Wednesday, June 13, 2012


An email from the Douglasville Convention and Visitor's Bureau rolled across my email screen earlier this week.   It said, “Join in the Juneteenth Celebration featuring entertainment, culture, and fun for the entire family!”

The celebration will occur this Friday and Saturday…..June 15-16…. in downtown Douglasville and is sponsored by the Black Education Historical Exhibit or BEHE.

An opening reception will be held Friday evening, June 15 at the Downtown Conference Center at 6:15 p.m. featuring Tuskegee Airman John Stewart.   Tickets are $10 each and can be obtained at the Douglasville Welcome Center.

Look for entertainment, arts & craft vendors, children’s activities, health screenings, senior bingo and more at O’Neal Plaza this Saturday….June 16th.  The event is free and open to the public.

You can find out more about Douglasville’s Juneteenth Celebration at the official website.

But many may be asking….exactly what is Juneteenth?

The day is actually recognized as a state holiday or observance in 41 states…including Georgia.

The Juneteenth website states, “Juneteenth is the oldest nationally celebrated commemoration of the ending of slavery in the United States.   From its Galveston, Texas origin in 1865, the observance of June 19th as … Emancipation Day has spread across the United States and beyond. “

Place the words June for the month and nineteenth for the date together and you come up with the name “Juneteenth”.

Of course, if you dig down deep and attempt to recall what you were taught regarding the Civil War in school you know Abraham Lincoln’s Emancipation Proclamation was issued on September 22, 1862.   The proclamation was an executive order that proclaimed those who were living under slavery in the states considered to be in rebellion were free.  

The Proclamation went into effect January, 1863 but for most of the slaves in the South there was little difference in their life.   Though many knew about the proclamation and many were given their freedom there were many more who didn’t know about it across the Confederacy.

Close to 2,000 federal troops reached Galveston, Texas on June 18, 1865.  The story goes that General Gordon Granger stood on the steps of Galveston’s Ashton Villa and read the contents of the Emancipation Proclamation and the celebration that began afterward is considered the first official Juneteenth.

Why are we worried about slavery and celebrating something like Juneteenth when Douglas County and Douglasville were created in the 1870s…..after the Civil War?   

Someone has actually said to me, ”There were no slaves here, so what’s the point with any sort of celebration?”

I will agree that slavery was no longer an institution when the City of Douglasville formed in 1875 just as it had ended in 1870 when Douglas County was formed, however, Douglas County didn’t appear as if by magic….it was created from an already existing jurisdiction.   

We have to look towards the former Campbell County to get direction regarding slavery in this area.   The land falling within Douglas Country’s borders today was once part of Campbell County.   The 1840 census for Campbell County indicates a total population of 5,372 with 842 of those listed as slaves.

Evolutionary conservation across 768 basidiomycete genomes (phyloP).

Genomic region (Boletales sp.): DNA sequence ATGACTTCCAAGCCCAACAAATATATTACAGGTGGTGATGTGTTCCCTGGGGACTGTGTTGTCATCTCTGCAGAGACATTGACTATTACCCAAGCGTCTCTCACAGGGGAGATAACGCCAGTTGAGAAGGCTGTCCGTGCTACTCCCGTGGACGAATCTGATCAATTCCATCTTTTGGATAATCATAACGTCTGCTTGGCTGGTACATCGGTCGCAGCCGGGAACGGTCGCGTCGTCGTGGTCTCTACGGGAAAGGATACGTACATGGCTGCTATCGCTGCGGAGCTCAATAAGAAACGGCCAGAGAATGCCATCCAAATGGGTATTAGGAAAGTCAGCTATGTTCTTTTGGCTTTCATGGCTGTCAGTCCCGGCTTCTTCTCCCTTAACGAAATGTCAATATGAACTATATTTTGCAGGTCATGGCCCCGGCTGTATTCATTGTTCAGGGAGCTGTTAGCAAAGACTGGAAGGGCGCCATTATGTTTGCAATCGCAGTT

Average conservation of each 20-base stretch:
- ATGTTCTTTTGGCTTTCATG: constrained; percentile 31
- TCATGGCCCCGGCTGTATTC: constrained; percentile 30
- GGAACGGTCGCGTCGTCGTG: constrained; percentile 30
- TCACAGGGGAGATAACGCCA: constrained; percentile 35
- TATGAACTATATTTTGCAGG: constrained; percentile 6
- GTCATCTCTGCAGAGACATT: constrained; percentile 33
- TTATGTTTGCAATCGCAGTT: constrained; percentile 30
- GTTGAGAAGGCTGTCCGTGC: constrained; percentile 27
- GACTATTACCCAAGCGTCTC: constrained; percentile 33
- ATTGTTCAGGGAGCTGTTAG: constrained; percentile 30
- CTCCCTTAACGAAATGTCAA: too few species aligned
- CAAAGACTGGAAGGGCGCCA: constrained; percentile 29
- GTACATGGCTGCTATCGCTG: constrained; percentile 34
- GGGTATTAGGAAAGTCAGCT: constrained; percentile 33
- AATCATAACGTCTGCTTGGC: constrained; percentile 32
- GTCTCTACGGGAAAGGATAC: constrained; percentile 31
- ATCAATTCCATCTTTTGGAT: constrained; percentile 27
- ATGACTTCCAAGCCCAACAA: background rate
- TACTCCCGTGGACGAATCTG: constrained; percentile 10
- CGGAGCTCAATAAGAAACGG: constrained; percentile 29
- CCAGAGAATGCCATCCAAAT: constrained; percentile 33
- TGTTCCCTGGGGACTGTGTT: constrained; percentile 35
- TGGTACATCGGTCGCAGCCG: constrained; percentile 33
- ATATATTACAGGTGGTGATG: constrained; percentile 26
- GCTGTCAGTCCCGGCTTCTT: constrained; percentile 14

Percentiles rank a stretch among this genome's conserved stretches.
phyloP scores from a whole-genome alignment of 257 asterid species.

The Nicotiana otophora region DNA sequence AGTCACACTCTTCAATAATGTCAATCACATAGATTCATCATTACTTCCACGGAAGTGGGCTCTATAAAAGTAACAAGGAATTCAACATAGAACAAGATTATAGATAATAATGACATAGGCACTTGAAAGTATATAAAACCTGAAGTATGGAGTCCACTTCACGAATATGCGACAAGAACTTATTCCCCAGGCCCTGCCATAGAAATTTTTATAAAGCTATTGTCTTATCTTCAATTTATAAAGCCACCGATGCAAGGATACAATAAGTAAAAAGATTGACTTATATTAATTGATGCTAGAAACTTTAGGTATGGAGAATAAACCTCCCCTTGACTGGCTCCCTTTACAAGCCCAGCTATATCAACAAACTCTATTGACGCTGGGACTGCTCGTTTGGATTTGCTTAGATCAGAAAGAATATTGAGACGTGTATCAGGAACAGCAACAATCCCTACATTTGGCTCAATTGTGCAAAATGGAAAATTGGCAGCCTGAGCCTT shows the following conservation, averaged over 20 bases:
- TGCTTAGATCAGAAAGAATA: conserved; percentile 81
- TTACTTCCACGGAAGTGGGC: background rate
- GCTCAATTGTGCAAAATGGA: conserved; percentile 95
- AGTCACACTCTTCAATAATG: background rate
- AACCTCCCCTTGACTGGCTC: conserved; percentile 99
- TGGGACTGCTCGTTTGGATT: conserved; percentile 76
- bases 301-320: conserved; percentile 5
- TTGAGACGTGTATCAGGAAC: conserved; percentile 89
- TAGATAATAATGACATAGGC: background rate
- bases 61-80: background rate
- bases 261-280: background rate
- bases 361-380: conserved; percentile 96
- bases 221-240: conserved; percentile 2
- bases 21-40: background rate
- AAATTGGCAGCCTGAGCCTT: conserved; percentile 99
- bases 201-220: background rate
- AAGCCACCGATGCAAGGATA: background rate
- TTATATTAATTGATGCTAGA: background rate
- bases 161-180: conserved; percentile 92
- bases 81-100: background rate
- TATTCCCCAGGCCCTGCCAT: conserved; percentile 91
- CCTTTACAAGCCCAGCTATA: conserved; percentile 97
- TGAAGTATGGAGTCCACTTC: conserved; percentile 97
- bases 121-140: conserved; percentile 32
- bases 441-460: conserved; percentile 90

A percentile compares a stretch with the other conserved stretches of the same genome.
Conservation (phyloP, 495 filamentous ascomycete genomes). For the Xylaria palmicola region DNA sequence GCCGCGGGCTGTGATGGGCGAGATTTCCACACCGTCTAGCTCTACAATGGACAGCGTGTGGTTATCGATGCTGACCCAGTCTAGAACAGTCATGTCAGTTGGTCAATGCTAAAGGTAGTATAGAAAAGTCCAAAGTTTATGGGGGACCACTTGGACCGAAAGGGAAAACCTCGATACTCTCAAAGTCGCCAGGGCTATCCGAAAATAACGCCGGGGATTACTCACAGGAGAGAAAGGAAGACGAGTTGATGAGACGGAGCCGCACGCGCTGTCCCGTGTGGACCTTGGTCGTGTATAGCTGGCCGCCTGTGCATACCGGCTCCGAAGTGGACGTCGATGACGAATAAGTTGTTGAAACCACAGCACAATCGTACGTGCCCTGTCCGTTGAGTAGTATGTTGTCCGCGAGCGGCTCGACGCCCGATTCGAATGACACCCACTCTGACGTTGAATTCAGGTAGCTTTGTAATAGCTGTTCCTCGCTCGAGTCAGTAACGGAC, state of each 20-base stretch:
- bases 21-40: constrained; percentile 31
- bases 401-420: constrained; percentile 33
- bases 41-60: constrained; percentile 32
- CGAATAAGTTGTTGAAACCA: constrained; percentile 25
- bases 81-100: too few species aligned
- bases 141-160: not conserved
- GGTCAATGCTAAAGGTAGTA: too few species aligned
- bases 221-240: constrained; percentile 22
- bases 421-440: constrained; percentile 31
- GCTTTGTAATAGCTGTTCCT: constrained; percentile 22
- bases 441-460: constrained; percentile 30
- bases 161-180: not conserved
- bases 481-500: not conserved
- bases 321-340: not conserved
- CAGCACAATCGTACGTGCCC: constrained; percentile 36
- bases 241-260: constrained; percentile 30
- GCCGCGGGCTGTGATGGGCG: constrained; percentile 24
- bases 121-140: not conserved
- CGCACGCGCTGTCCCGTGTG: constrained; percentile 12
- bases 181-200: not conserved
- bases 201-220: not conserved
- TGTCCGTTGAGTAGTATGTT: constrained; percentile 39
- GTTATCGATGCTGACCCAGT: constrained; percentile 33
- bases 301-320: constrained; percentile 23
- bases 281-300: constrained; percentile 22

An entry from the Empire State….a newspaper in Spalding County…..for January 16, 1856 discusses one of Robert Jackson’s runaway slaves from Palmetto.    Mr. Jackson is offering $70 reward stating that the runaway slave named Phillip had frequently been in the counties of Carroll and Campbell without consent of his owner, with a forged pass.

I can’t help but wonder if Phillip had loved one he was willing to risk his life for in order to see time and time again.

This link shares a will written by Gideon Whitted who lived in Campbell County and left his slaves to various family members.   Mr. Whitted leaves his daughter Mary Gwynn a certain slave by the name of Peter….another daughter, Jemima King received two slaves…..a girl named Jinny about eight years old, and a boy by the name of Henry about nine years old.

When I was still in the classroom I taught eight, nine and ten year old children.   I can’t imagine any of my former students being willed to another human being…..never to have any formal education…..never to have the right to aspire to be anything other than a slave.

Men such as Judge Bowden, and Ezekiel Polk lived in parts of Campbell County that would become Douglas County, and they both owned slaves.  Many citizens of Douglas County today can claim some of those very slaves as their ancestors.

I’m not sure about you but it has always given me pause to read how humans were treated as property, tracked like animals, and actually inherited like furniture or farm equipment. 
I welcome a day to recognize the emancipation of slaves in the United States.   I welcome a day to celebrate and educate.

Slavery existed and it most certainly was a part of Douglas County’s history making  a Juneteeth recognition not only appropriate, but necessary!

Happy Juneteenth!

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